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"Hac(ng can ge you in a who(e (0+


ore +rout(e than you +hink and if a
cop(ee(y creepy +hing +0 do." - l
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page aied a+ kidf +0 difcourage
hacking
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AGENT SM T
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E, p
t d
ing. So before you devise a vile pla t put DOS
6.22 ad dosrboot.exe onto your tet, ad
chage te boot.ini, look aud for backup copies
of s._. It's not ue of to fd a old copy in
some like "C:\winnt\pdc\pair".
A, if you prfer to crack passwords with UNI,
you'll have to convert the hive to a U passwd
file (cut and paste te hashes).
F
Te closest thing a hacker ca do to telnettng in to
a NT machine is connecting via FTP. The prb
lem is tt just because a accout exists on te
machine doesn't mea t it's allowed FTP ac
cess. So get te password hashes, crck them, and
to it tem all.
If te sys tinks he's sma, he'll rname te
Adminisator (root) account. Either way, if you
crack te pasword, you'll have FTP access with
astrative privileges. You ca now defce web
pages, get more passwords for oter computers on
te netwo
r
k, upload tojas, e. Here's a tick:
copy te Event Viewer progrm to a shard direc
tor, then Net View to it. You now have access to
all logs on tat machine.
Elte Tactcs
Okay, let's prend you have access. The prb
lem is, you ca't execute prgs or do anyting
else tt's any f. The answer - a tja. Oet one
t allows you complete filesystem access, allows
for se hots of your tet computer, and lets
you open ad kill active windows (NetBus does all
of ts). But how do you r te toja once you
upload it? You have a few options. Put it in te au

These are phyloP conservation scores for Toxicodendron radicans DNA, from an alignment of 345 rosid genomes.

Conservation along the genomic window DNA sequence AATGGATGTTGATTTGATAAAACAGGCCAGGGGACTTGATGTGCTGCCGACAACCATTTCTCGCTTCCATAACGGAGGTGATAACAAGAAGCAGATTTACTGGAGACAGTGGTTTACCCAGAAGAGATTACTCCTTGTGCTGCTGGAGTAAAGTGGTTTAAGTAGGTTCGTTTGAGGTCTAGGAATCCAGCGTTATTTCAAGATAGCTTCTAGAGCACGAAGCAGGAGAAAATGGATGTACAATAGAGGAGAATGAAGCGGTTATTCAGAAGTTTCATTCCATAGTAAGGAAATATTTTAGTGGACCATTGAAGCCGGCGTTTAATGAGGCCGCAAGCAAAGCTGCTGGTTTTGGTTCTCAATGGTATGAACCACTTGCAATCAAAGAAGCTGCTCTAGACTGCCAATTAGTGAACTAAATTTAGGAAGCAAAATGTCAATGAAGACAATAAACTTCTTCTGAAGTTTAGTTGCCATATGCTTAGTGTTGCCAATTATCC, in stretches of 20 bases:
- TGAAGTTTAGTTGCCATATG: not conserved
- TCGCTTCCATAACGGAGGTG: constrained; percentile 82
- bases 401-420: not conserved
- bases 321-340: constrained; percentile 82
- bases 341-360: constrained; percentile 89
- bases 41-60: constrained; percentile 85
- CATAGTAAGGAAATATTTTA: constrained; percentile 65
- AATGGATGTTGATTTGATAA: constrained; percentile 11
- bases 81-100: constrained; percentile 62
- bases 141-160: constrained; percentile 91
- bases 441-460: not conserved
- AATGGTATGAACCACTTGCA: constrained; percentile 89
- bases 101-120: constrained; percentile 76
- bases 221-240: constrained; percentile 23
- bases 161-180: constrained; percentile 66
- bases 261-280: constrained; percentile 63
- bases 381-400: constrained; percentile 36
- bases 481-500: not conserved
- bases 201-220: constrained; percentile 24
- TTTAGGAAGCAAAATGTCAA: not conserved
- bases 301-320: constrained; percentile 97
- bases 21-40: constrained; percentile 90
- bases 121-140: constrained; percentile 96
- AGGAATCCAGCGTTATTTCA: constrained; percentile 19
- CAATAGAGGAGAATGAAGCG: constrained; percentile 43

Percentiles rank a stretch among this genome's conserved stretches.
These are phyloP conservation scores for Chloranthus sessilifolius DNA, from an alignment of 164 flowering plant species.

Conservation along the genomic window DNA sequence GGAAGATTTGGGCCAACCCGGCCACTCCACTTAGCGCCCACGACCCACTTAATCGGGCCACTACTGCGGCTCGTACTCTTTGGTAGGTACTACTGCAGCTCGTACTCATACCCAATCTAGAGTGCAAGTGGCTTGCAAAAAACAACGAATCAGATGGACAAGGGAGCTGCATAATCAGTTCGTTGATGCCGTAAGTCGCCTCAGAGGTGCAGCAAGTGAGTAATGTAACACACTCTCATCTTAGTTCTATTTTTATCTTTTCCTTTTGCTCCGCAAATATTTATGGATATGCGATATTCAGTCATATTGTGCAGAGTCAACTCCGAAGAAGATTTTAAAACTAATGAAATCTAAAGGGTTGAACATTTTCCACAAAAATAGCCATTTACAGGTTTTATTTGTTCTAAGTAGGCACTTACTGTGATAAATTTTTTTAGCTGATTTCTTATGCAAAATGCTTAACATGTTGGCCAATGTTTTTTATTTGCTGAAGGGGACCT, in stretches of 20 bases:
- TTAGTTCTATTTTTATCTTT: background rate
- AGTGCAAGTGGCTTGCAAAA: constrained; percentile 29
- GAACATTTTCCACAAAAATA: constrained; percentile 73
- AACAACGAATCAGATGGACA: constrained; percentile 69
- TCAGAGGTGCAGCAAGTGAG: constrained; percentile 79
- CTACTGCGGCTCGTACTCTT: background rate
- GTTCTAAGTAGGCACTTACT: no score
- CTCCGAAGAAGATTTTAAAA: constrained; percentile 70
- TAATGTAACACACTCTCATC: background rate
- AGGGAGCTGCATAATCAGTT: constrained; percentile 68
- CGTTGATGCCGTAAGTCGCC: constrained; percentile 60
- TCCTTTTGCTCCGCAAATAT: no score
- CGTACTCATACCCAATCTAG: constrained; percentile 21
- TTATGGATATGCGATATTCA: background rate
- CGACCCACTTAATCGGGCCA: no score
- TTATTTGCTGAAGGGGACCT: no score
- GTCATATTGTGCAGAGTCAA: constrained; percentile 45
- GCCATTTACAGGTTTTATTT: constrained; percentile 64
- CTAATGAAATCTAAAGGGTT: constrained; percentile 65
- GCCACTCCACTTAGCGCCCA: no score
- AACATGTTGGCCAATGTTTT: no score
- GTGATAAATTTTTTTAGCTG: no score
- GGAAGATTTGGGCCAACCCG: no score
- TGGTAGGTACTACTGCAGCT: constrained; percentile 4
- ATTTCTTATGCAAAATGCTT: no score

toexec.bat or autoexec.nt file, and force it into r
booting (possibly wit a DoS a ck), or just wait
until someone rboots it. Anoter ploy, if te ma
chine is a web server: upload te toja into a COl
dr (cgi-win, cgi-dos, cgi-shl, e.), ten r
quest te toja wit a browser. If you ste the path
corctly, te web service will spawn (lanch) te
tja for you. Now just connect wit your client,
ad you have complete contl of te computer.
Her's another so. Let's say you wat to hack
teir web page. You have a few passwors, but te
FTP service has been disabled. Well, if te web
pages reside in a shae (unlikely) you ca use MS-
DOS EDIT t edit te defult.ht or index.ht
fle. Otherise, you ca always use HTPto up
load your file. Netscape ad Intet Explorr bot
have clients to upload htl files via HIP - just
use te user names ad paswords you cracked.
Netork snifers ca also be put into place. LOpht
Crack comes wit 5M Packet Cat, a decent
snifer. Seah te net for oter N, Etheret, or To
ken Ring snifers. The point here is t if ter is
even one Wmdows 9.x machine on the netwo
r
k, it
sends cieaext (ASCII) passwors when autenti
cating, so a snifer will always catch tem.
There a also a huge variet of exploits for N.
The tick is weeding tugh te DoS sploits ad
the local ones. One remot exploit,
iishack.eseliishack.asm (www.eeye.com) theoreti
cally will upload ay fle (in your c, a toja)
right thrugh lIS's HTP daemon. lIS ships wit
most NT Seler packes, ad comes wit one of
the ealier seIice packs. Even if the machine in
question isn't a web seler, it prbably has l I S in